The book thief has struck for the first time – the beginning of an illustrious career. (5.119)
By the end of the novel, Liesel does have a career – in reading the books she steals. She wins the love of fellow Himmel Streeters by reading to them during the air raids and expresses her love for Max by reading to him when he's in a coma. When she reads to Frau Holtzapfel, she actually earns flour and coffee for Rosa.
Unofficially, it was called the midnight class, even though it commenced at around two in the morning. (7.30)
Liesel and Hans trade sleep for reading and writing, and the pleasure of one another's company. These activities help forge the tight bond between them.
Then they discovered she couldn't read or write. (7.25)
This is important to note, in terms of Liesel's growth and change throughout the novel.
Hans Hubermann Junior
"What trash is this girl reading? She should be reading Mein Kampf." (17.31)
This is Hans Junior talking. His words give Hans the idea to use Hitler's book to help Max reach Himmel Street in safety.
Beneath her shirt, a book was eating her up. (21.56)
Liesel's love for books is very apparent in this moment, after she's stolen the smoldering The Shoulder Shrug from the book burning. She'd rather let it burn her skin than abandon it.
That such a room existed! (22.57).
This is Liesel's first glimpse of Ilsa Hermann's library. Maybe we take our libraries for granted these days. Though, still, doesn't the sight of a library fill you with a little of Liesel's wonder? No matter how common place the library may be?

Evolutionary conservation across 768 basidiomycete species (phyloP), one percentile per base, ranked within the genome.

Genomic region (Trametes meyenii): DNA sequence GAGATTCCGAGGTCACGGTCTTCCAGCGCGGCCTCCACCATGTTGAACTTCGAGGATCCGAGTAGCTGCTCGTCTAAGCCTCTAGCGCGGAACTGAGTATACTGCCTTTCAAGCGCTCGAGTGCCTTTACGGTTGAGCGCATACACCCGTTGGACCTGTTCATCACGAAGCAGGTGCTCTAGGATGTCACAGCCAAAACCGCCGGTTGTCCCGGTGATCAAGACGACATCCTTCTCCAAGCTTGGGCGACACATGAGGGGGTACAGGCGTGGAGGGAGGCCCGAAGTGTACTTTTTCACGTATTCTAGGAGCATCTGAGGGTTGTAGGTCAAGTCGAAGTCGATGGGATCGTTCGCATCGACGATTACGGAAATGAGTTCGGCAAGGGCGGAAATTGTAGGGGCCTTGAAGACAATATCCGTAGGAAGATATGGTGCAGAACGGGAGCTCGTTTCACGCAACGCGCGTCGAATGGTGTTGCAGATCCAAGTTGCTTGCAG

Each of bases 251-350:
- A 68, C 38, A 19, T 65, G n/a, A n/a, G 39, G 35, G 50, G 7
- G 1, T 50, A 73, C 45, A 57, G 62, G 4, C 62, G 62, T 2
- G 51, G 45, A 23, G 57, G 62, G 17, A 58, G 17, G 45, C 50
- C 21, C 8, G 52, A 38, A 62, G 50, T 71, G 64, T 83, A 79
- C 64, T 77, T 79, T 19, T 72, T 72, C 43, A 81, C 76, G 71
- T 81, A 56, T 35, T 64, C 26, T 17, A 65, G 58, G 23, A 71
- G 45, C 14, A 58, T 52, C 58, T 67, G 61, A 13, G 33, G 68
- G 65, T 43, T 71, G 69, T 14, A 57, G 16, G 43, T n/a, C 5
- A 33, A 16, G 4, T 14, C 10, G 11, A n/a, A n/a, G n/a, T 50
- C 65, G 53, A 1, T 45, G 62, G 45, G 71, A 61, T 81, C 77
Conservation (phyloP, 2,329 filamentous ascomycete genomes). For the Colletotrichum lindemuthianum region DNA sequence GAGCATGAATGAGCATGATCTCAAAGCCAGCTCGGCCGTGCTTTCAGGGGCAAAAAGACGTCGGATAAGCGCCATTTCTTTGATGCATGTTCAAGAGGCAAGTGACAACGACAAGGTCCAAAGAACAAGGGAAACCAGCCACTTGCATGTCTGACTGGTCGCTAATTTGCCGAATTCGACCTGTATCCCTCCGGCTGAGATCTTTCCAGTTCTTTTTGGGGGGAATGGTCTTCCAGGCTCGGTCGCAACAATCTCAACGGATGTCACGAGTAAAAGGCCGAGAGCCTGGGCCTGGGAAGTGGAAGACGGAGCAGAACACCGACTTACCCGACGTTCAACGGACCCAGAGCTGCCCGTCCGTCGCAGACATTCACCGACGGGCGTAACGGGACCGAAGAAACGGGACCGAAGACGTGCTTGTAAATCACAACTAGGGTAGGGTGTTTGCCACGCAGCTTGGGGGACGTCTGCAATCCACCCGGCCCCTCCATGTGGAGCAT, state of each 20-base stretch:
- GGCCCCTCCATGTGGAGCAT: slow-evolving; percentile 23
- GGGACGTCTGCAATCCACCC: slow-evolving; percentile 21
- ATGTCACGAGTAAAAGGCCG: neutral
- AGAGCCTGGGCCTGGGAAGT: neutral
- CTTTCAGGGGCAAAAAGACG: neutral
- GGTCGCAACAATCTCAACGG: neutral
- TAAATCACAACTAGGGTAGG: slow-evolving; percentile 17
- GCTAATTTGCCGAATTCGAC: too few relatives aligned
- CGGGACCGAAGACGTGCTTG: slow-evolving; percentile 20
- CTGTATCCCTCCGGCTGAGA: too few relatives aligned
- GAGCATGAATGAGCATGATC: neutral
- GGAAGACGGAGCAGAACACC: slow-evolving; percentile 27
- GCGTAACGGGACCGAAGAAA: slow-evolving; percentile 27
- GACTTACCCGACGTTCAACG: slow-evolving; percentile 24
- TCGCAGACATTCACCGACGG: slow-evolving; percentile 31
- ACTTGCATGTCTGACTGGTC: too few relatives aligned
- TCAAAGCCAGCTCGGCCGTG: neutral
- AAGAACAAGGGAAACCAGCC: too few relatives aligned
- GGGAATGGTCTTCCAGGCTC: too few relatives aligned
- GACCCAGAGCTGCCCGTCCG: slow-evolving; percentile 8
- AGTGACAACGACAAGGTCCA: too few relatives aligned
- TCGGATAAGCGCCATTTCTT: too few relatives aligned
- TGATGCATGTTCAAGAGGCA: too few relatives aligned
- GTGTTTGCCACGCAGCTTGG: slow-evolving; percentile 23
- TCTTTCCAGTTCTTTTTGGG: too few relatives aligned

From a Himmel Street window, he wrote, the stars set fire to my eyes. (55.78)
This is Max, writing in his scrap book, expressing how it felt to see the stars for the first time since he's come to Himmel Street. In fact, he hasn't seen anything of the outside world. The passage is an intense expression of his confined state.
Out of respect, the adults kept everyone quiet, and Liesel finished chapter one of The Whistler. (56.30)
Liesel is becoming "the word shaker." She's finding ways to use words for good, like here, when she comforts the people in the bomb shelter by reading to them.
"I thought if you're not going to read any more of my books, you might like to write one instead. […] You can certainly write. You write well." (82.48)
This marks the moment of Liesel's transition from reader, to reader and writer.
The words. Why did they have to exist? Without them, there wouldn't be any of this. Without words, the Führer was nothing. (82.28)
In this moment, Liesel is so disillusioned with the words that she tears up a book. What do you think about her statement, though. Is it true that Hitler needed words to do what he did?
The fingers of her soul touched the story that was written so long ago in her Himmel Street basement. (88.7)
Bet you didn't know souls had fingers. But the point is that Liesel is reunited with her book in the afterlife, when it's almost disintegrated. It makes us wonder if Liesel wrote more books after she left Himmel Street. What do you think?